If you believe because you prayed a magic prayer to accept Jesus at summer camp when you were 13,  that you can inflict any kind of adult damage to the people and the world around you and you’ll still be golden, while gentle, loving, benevolent atheists and Muslims go to hell—you’re doing religion wrong.

So many of America’s problems stem from “doing religion wrong”…

 

Liberty Or Favoritism?

As we wait for the U.S. Supreme Court to decide another religious liberty case–this time, concerning the constitutional propriety of a 40-foot cross in Maryland–it might be helpful to revisit the origins of the competing definitions of “liberty” that are at the heart of so many of these cases.

We are told that the colonists who originally settled in what is now the United States came to the new world for religious liberty. And that’s right; they did. But their view of religious liberty was that it was “freedom to do the right thing.” And that involved establishing colonies where the government would make sure that everyone did “the right thing.”

Around 150 years later, George Washington became the first President of a country founded upon a very different understanding of liberty. Liberty was conceived of as freedom to do your own thing, so long as you did not thereby harm the person or property of someone else, and so long as you were willing to accord an equal right to others.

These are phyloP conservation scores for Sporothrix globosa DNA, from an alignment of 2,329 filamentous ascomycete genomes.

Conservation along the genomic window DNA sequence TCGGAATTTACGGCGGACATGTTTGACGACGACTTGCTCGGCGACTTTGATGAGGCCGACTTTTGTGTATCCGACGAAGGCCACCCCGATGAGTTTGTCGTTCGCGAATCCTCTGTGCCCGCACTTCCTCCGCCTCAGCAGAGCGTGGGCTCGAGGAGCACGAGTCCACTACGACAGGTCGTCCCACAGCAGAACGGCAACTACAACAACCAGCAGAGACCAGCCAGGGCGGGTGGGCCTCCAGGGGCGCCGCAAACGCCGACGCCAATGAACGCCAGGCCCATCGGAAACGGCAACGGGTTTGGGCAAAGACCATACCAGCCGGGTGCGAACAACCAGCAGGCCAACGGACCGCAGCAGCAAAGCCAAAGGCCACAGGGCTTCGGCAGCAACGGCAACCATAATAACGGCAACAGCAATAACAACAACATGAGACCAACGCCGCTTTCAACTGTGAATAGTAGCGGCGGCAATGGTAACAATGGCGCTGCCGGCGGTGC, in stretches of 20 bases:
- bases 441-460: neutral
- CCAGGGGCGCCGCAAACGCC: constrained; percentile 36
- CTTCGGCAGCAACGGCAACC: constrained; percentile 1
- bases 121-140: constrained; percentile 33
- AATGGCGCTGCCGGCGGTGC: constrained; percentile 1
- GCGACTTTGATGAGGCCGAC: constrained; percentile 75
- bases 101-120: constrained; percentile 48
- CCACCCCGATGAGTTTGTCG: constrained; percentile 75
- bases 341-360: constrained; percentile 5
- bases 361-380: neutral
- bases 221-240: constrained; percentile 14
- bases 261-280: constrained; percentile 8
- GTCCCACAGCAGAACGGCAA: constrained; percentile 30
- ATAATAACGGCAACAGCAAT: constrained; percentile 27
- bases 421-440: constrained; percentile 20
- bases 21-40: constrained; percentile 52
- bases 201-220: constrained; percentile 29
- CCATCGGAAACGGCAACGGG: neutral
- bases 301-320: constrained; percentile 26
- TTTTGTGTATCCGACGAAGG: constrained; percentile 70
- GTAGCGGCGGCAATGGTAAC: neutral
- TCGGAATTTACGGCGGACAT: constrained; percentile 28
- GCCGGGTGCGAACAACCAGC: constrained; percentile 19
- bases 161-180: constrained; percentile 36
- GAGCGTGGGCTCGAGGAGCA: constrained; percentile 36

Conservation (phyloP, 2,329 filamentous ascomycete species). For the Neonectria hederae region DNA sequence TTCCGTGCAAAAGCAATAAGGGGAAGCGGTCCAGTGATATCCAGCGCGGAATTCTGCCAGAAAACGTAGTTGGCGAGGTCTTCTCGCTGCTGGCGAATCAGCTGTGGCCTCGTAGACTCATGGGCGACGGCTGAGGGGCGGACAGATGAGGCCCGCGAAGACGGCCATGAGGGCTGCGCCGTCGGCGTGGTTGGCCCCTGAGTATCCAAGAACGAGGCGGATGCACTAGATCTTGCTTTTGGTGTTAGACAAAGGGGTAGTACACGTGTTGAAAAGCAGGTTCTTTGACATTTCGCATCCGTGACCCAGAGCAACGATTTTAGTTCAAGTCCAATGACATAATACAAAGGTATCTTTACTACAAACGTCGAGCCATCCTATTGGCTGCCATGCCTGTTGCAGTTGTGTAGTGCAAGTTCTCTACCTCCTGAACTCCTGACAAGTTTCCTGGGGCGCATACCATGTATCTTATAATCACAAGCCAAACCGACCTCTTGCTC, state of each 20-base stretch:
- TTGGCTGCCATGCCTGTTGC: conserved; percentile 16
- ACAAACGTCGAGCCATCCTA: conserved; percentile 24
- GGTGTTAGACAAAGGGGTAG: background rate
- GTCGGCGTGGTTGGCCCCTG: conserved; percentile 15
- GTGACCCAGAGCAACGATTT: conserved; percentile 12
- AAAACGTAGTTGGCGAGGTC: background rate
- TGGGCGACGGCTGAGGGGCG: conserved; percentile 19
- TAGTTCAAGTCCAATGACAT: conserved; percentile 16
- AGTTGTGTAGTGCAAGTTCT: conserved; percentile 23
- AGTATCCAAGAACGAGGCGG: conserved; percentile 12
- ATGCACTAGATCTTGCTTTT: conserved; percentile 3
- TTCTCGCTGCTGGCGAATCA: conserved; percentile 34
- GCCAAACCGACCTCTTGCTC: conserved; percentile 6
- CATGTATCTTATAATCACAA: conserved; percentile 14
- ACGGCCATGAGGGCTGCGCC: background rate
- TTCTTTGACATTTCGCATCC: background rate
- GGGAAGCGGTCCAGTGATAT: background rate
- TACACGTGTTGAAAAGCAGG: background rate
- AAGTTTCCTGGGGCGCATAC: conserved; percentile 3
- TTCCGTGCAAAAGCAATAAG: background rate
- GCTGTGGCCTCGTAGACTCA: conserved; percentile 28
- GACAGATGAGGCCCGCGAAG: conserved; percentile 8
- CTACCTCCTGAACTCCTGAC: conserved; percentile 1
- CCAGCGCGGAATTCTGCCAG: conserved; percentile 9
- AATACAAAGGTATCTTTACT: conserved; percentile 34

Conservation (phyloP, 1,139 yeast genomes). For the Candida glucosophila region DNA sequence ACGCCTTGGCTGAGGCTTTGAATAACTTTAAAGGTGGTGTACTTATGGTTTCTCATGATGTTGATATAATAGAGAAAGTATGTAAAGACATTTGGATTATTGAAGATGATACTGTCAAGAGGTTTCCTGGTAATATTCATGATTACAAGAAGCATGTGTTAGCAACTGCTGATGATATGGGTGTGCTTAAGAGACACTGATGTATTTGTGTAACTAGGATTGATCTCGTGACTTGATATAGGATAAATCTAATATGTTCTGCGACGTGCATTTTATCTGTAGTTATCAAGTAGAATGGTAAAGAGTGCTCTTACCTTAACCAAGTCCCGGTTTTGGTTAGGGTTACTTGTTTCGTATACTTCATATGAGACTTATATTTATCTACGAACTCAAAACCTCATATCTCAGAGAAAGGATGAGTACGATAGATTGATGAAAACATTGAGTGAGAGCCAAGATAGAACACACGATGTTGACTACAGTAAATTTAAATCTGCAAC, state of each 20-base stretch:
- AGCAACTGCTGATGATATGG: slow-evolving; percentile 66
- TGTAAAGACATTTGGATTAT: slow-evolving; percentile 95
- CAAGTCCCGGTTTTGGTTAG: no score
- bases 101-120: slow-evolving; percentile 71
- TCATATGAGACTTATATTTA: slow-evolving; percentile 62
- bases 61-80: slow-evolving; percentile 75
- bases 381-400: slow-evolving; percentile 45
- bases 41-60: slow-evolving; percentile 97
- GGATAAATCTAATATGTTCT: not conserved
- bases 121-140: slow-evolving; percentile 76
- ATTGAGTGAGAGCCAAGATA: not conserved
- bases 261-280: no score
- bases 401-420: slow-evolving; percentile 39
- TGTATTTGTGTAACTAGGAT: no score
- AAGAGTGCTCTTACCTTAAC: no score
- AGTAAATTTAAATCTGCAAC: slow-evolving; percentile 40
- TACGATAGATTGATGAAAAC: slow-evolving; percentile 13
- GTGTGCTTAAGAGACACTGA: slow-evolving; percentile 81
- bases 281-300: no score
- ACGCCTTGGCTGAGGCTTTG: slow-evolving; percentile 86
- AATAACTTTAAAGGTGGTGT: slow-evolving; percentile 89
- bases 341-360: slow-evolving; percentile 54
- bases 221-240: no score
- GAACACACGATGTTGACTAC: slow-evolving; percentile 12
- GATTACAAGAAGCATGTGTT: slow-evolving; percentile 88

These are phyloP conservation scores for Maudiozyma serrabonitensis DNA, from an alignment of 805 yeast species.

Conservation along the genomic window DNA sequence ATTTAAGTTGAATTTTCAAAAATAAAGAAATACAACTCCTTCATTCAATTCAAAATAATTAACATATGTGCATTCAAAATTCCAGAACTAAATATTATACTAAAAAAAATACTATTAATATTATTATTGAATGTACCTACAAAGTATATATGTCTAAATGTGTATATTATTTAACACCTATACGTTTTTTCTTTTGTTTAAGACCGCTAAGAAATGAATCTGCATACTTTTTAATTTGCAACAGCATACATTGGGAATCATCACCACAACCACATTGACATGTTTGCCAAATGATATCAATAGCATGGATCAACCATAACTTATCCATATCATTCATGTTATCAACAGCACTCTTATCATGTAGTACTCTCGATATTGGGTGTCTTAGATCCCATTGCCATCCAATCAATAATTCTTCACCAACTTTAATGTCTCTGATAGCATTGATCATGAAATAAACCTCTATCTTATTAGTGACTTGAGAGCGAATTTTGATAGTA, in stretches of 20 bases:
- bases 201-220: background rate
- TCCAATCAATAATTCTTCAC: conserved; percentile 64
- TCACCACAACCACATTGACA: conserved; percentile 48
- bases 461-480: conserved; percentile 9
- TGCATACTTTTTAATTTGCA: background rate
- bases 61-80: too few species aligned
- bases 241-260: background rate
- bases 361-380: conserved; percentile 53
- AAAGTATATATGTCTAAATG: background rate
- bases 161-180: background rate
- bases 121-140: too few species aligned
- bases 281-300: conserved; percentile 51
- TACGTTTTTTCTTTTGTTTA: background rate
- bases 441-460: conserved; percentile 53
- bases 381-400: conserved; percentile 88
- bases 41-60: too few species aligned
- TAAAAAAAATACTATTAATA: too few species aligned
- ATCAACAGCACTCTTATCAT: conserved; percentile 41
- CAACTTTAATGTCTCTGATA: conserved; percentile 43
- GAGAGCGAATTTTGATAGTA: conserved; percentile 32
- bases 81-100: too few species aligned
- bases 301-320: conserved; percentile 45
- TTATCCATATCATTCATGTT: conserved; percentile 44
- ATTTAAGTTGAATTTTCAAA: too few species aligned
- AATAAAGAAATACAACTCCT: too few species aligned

What had changed the definition of liberty? The scientific and intellectual movement we call the Enlightenment, which had occurred in the interim between the original Puritans and the Revolutionary War.

The U.S. Constitution may have been based upon the definition that emerged from the Enlightenment, but America still is home to lots of Puritans. And their “sincere belief” is that liberty means the government should be able to impose–or at least, privilege– their religion.

An editorial in The New York Times explains the case currently pending before the Court:

This week’s hearing, in American Legion v. American Humanist Association, involved a 40-foot cross in Bladensburg, Md., that was erected 93 years ago to honor fallen World War I soldiers. The question before the court: Is Maryland in violation of the First Amendment because the memorial is on public property and maintained with public funds?